• 50°

The house that built us

gendusa-lynn-cmyk-1

 

Miranda Lambert, Allen Shamblin, and Tom Douglas sang and wrote:

“Mama cut out pictures of houses for years,

From the “Better Homes and Gardens” magazine.

Plans were drawn, and concrete poured,

Nail by nail and board by board

Daddy gave life to Mama’s dream”…..

 

“Hi, Mama, what you doing?” I asked as I walked in from school.

“Cutting out my pictures,” she replied.

I was in elementary school in Tennessee, and many afternoons I would help put them in a large box. The box held Mama’s dreams, so I knew it was important to trim the magazine clippings just right in case she needed to pick up that perfect dream one day.

The box held pictures of countless houses along with ideas for each imaginary room. One day she might just find a place to implement this or that.

My parents were children of the depression. Daddy bought a car when they first married, borrowing the money from the bank. When he could not make his payment one month he gave the Chevy back to the bank.  He swore he would never borrow money again. He didn’t.

We moved many times when I was young, but finally settled for a while in McMinnville, Tenn. Daddy’s career flourished as he worked and toiled. Mama, diligently, saved the money.

Her father, along with most of my family, worked in or owned lumber mills in the east Tennessee hills. I used to think sawdust ran in all their veins.

Many years before Mama had a box, Granddaddy found an area in those hills growing Butternut trees. From these rare white walnut trees, he planned the boards for each of his three children to use one day for their homes. It was his dream.

The day came when Mama cut out a home and a plan rendering from Better Homes and Gardens magazine. It lay on the top in her box.

Before my brother, John, left for college he already had a drafting table in his room. I think we all knew he would be an engineer long before he went to Georgia Tech and long before he owned a slide rule.

Mama finally ordered the real plans and you could find her and John amending and redrawing them under the drafting table lamp most any evening. The dream was now on the table.

In the early spring of 1962, the framing started going up and then the roof. Mama poured through her box of ideas and started refinishing antiques she had acquired for years.

Granddaddy dusted off and waxed the old white walnut. John started gathering parts to make light fixtures. Daddy looked through lumber for the right wood floors, and beams for the ceilings. He was determined that Mama’s dreams never return to a box.

The house was in mid construction when we moved away to Georgia. I am not sure how Mama felt, but I have a feeling she was broken.

We left McMinnville with Daddy’s promise to Mama that he would rebuild the home for her. Granddaddy still had the wood stored and John would save the bits and parts he had collected to be used later. Mama’s dreams were packed and put in a moving van.

Two years later we moved into the new house around an S curve in LaGrange. She had spent every day overseeing the construction.

There wasn’t a corner in the house that Mama had not thought out to perfection. Except one.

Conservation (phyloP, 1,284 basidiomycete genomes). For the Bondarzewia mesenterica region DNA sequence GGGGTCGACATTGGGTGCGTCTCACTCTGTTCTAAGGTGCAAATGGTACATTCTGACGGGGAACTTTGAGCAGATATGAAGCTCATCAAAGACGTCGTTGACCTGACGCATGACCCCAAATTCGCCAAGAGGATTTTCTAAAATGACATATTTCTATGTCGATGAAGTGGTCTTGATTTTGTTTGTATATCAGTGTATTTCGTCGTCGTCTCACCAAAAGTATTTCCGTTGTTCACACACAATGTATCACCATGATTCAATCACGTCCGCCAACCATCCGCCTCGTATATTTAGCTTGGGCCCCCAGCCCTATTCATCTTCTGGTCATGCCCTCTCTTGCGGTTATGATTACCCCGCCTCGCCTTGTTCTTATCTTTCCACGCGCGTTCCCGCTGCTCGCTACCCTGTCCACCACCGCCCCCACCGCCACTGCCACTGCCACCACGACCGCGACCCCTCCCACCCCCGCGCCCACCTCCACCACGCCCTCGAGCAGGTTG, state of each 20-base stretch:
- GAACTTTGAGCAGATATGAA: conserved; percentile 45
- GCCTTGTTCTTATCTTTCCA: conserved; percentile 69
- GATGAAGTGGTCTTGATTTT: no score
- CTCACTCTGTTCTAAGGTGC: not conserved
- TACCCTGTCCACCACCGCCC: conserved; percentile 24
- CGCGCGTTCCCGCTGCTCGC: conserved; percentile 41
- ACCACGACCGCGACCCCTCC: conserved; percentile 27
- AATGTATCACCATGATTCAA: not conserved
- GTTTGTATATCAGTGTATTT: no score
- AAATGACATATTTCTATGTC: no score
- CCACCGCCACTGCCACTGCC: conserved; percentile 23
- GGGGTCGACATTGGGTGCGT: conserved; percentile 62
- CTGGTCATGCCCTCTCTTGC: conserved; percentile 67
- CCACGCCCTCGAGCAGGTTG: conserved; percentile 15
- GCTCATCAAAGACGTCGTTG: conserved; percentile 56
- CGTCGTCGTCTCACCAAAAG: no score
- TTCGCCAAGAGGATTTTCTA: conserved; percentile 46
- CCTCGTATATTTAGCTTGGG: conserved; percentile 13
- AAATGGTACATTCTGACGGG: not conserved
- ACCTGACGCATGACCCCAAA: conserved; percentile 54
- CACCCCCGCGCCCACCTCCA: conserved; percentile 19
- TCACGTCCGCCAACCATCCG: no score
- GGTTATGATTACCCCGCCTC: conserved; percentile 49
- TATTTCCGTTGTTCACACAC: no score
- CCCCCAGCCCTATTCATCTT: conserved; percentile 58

My brother had found an old billiard table in Tennessee. Solid walnut, pure slate, leather pockets, and beautiful.

The Butternut panels, antique parts, and the old pool table headed south on a truck to Georgia. The table was so heavy and large that it had to be put in place before all the walls were up on the house!

Finally, we moved into Mama’s dream. White walnut framed the fireplace in the living room and dining room.

Daddy’s hardwood floors were clear oak that he had hand waxed.  Beams adorned the ceilings, where light fixtures, made from old gas lanterns and metal parts, hung.

Mama’s dreams came to fruition. The box now contained a magazine article and photos about her own house right on top.

My family lived in the home on the curvy street for eight years. It was often filled with teenagers and parties, laughter and joy. The old pool table came alive with sounds of clinking balls scattering across its slate.

My brother graduated from college and went to Viet Nam. I graduated from high school and eventually got married.

Then we all moved away.

My brother, John, knew he had terminal cancer when he was 52. He had settled back in Tennessee, but found himself one day in front of the old house in LaGrange.

He knocked on the door. After telling the current owner who he was, John was welcomed in.

The house was almost as if he had never left. The light fixtures were still as they were. Granddaddy’s cherished wood still magnificent.

Echoes of he and mother at the drafting table and the sounds of cue balls clinking on the old pool table filled his memory. He was thankful that he was given the moment to return one last time.

Before my mother passed away, she wanted me to take her to her favorite town. She had not seen LaGrange in over 30 years. We drove around the curve where I stopped and she looked at the house that once resided only in a box.

“Do you want me to ask the owner if we can come in?” I gently whispered.”

“No, I know what it looks like,” she responded with a twinkle in her eye.

 

Our lives are full of dreams we push to achieve. When we accomplish them with perseverance, hope, unity and love, it leaves a legacy and a wonderful memory.

Like the house that Mama built …. That built us.

 

 

 

Lynn Walker Gendusa is a former LaGrange resident who currently resides in Roswell. She may be reached at lwgendusa@bellsouth.net.